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This article was first published 8 years ago  » News » Will Pakistan accept a beef-eating Indian who also eats pork?

Will Pakistan accept a beef-eating Indian who also eats pork?

By Durba Dhyani
October 19, 2015 13:05 IST
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From belonging to an endangered tribe, somewhere along the line I had turned into a dangerous species myself: A lying, scheming, traitor, who had let the country down, says Durba Dhyani.

lllustration: Uttam Ghosh/

A few days back, I had penned my anguish over the Dadri Lynching. Following this, I happened to receive a few endearments from some of those who had been kind enough to read it -- 'presstitute, sickular, libtard, commie' were some of those. This led me to introspect deeply and ask myself some existentialist questions -- like 'Who am I?' 'Where am I from?' and most importantly, 'Where was I when...?'

It all goes a long way back, perhaps to the time when somebody first threw the seemingly innocuous question my way: 'Where are you from?' Now, this bouncer can be trickier to handle than you imagine.

I think the conversation went somewhat like this:

'Excuse me, hope you don't mind me asking, but where are you from?'

I'm from West Bengal.

'O achcha, Bangali!'

Quite, but not quite. I'm very Bengali, but only because I've lived in Bengal for most of my life.

'I see. So where are you originally from?'

You could say I'm from Assam, though I haven't really lived there.

'An Assamese, of course! I knew it from your features! Lots of similarities between the Assamese and Bengalis, no?'

You are so right again, but I'm not exactly an Assamese, I'm a Bodo.


It is one of the many tribes of Assam. (me, trying to help).

'Yes, I know I know. The Bodo militants. Fighting for statehood and all.'

Er... not all of us are fighting for statehood. Most of us are quite peace-loving and content with the current state of things, as long as we get our glass of jou (rice beer) after a hard day's work.

'Interesting. Most interesting.'

This exchange, with small variations, was oft repeated in the course of time. The good thing in all this was, of course, the fact that others were often absolutely certain of my identity even when I wasn't.

Like the time in Kolkata, when a lady exclaimed, 'Wow! These Nepalis have started speaking such good Bangla these days!,' never for a moment doubting that I was a Nepali.

Or the time I visited the Bharatpur bird sanctuary in Rajasthan with my husband, and the ticket seller demanded Rs 450 -- 50 bucks for his ticket and 400 for mine. When my stunned husband wanted to know why there was such discrimination, he was told, 'Madam toh Korea se hain. Foreigner ke liye alag rate hai.'

Needless to say, this was nothing short of a revelation! While I'd been under the assumption all this time that I was an Indian, turned out I'd actually been a Korean all along!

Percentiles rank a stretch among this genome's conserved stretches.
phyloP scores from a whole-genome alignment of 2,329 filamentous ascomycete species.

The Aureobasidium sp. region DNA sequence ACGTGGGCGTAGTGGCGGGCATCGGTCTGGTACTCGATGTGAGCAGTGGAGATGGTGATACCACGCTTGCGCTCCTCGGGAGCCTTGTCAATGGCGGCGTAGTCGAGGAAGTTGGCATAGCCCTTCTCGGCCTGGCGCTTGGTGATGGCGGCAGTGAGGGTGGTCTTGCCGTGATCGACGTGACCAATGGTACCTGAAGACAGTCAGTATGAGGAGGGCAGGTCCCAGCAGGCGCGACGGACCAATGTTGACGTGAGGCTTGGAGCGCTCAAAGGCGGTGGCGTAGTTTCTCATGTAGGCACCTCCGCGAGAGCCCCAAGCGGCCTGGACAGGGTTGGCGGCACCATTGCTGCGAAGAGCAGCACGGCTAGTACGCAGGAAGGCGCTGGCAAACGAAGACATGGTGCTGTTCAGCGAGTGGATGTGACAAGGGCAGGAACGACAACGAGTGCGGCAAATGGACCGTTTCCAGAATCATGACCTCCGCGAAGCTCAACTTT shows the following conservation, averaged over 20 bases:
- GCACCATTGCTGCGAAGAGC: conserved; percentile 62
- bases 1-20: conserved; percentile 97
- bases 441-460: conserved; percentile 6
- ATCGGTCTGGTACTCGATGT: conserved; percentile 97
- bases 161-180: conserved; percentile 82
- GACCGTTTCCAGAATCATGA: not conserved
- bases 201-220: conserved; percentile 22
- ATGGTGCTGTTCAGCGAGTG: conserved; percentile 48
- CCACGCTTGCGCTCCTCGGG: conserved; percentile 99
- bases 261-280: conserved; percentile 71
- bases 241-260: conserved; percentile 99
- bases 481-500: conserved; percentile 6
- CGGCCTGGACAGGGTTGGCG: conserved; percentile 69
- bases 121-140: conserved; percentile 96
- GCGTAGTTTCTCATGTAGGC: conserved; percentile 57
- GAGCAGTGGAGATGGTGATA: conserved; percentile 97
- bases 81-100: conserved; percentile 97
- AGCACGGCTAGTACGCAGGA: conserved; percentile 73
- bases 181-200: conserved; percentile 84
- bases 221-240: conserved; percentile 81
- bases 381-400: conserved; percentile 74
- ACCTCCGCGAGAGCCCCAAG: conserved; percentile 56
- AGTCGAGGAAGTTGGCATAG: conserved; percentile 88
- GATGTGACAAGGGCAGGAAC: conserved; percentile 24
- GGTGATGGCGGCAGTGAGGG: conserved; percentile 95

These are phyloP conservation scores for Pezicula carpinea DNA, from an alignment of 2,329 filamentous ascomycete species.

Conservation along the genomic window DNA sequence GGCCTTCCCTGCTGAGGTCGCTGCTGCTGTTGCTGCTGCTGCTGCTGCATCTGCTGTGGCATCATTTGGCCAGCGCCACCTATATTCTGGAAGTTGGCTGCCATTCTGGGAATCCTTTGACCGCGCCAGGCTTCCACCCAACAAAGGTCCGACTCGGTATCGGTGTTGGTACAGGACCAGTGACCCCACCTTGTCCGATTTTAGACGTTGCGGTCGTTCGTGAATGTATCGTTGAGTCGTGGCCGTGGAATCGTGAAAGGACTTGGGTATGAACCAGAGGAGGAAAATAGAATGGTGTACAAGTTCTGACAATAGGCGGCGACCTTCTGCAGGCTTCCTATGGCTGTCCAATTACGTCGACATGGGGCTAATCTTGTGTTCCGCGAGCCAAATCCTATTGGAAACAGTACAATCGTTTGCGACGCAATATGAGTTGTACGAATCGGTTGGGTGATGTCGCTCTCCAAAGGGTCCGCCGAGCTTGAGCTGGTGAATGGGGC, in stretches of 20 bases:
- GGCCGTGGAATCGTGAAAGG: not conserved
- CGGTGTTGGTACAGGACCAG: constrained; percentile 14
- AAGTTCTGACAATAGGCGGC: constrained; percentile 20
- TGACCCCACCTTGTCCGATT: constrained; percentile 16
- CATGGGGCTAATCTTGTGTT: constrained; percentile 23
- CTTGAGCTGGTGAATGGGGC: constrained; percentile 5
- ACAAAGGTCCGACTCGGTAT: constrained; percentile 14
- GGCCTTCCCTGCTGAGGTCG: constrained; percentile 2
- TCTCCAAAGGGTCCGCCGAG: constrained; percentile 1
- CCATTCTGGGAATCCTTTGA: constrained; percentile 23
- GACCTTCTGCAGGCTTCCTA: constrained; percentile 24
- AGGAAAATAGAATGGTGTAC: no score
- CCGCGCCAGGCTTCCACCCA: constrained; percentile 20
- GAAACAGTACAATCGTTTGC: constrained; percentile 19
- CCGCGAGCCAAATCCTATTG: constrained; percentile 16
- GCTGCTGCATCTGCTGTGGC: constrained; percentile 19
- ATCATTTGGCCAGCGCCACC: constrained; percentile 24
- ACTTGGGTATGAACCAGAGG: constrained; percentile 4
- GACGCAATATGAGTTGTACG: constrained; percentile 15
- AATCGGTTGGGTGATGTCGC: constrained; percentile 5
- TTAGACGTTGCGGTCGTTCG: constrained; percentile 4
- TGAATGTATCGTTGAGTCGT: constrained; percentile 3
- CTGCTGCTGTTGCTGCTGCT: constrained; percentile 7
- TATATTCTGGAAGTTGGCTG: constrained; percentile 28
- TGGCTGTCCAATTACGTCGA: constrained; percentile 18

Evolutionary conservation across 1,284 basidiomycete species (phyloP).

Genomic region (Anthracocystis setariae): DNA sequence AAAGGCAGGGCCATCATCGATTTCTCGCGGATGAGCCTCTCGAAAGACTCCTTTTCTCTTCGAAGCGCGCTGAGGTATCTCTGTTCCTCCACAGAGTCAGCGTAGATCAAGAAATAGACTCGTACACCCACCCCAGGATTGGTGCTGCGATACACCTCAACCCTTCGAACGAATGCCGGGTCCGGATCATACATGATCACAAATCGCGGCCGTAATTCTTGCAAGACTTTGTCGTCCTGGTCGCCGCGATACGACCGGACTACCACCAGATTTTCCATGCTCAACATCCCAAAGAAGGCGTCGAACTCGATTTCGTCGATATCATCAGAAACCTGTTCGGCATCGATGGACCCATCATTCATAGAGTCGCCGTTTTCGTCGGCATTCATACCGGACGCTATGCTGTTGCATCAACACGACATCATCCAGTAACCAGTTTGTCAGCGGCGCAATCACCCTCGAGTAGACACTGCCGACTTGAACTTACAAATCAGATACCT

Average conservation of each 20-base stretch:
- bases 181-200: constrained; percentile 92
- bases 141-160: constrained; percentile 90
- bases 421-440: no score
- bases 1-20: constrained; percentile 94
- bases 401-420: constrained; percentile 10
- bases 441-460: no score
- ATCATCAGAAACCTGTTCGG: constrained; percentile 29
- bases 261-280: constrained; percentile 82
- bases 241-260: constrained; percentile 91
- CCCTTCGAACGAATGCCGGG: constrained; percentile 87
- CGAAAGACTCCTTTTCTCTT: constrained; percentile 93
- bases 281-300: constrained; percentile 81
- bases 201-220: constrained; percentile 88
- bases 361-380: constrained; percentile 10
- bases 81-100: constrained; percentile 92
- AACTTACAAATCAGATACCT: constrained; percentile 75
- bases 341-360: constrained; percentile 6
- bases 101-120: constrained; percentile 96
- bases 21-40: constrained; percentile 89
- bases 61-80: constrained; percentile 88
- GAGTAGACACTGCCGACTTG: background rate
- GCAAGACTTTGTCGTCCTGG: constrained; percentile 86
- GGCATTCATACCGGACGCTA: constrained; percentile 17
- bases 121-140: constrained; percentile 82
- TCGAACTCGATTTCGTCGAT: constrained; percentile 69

Good to know, and better late than never, I thought. At least the question of my nationality was now resolved.

But, then, on the first day of my job as an 'announcer' at All India Radio, Delhi, I was asked by one of the duty officers, 'China mein toh aap log sab kuch kha jate ho, nai?' My newfound Korean nationality seemed to be already threatened. Was I from China in reality, after all?

New Delhi is, of course, the United States of India -- the world begins and ends with it and there are no geographies beyond. So it came as no surprise when Delhi-ites confidently gave me whatever identities they liked -- Thai, Burmese, Naga, anything that would suit their fancy.

If I tried to explain that the North East actually consisted of several different states, with their different cultures, I would be promptly dismissed with 'Chill yaar, sab ek hi baat hai.' I was glad to know there was no need of specifics. So then I could just say, 'I am from the North East' and be done with it.

This seemed to be working well, until my recent reluctance to Modi-fy some of my views caused some of my dear friends to conclude that I am not from the North East at all -- my address was actually Left of Centre. 'Sickular, leftist, presstitute, aaptard, communist' were some of the new identities I was given, leaving yours truly to ask herself the intriguing question: 'Who am I?

From belonging to an endangered tribe, somewhere along the line, I had turned into a dangerous species myself: A lying, scheming, traitor, who had let the country down. Before I could wrap my head around such an evolution or mutation, depending on how you look at it, another googly began to be frequently thrown my way -- the dreaded, 'Where were you when...?'

For example:

'Where were you when Kashmiri Pandits were being driven out of their homeland?'

'Where were you when Mohammed Ghori invaded India?'

'Where were you when the milk was boiling over?'

'Where were you when...?'

Now I don't mind these questions in the least. Also, if not from the North East, I am happy to be from the Left of Centre (isn't that where the heart is supposedly located?).

But, then, I might just be offending some people by refusing to take offence. These days, I'm told, you are not a true nationalist unless you are easily offended.

I see that I am testing your patience and can already sense the next question coming: What are you doing here?

Indeed, as pointed out by the honorable minister of state for parliamentary affairs, Shri Mukhtar Abbas Naqviji, honorable member of Parliament Shri Giriraj Singhji, respectable Haryana Chief Minister Manohar Lal Khattarji and others, I and the entire beef-eating North East better be packed off to Pakistan without delay.

But will they accept us, pork-eaters, as their own though? Perhaps not... and so my quest for nationality continues.

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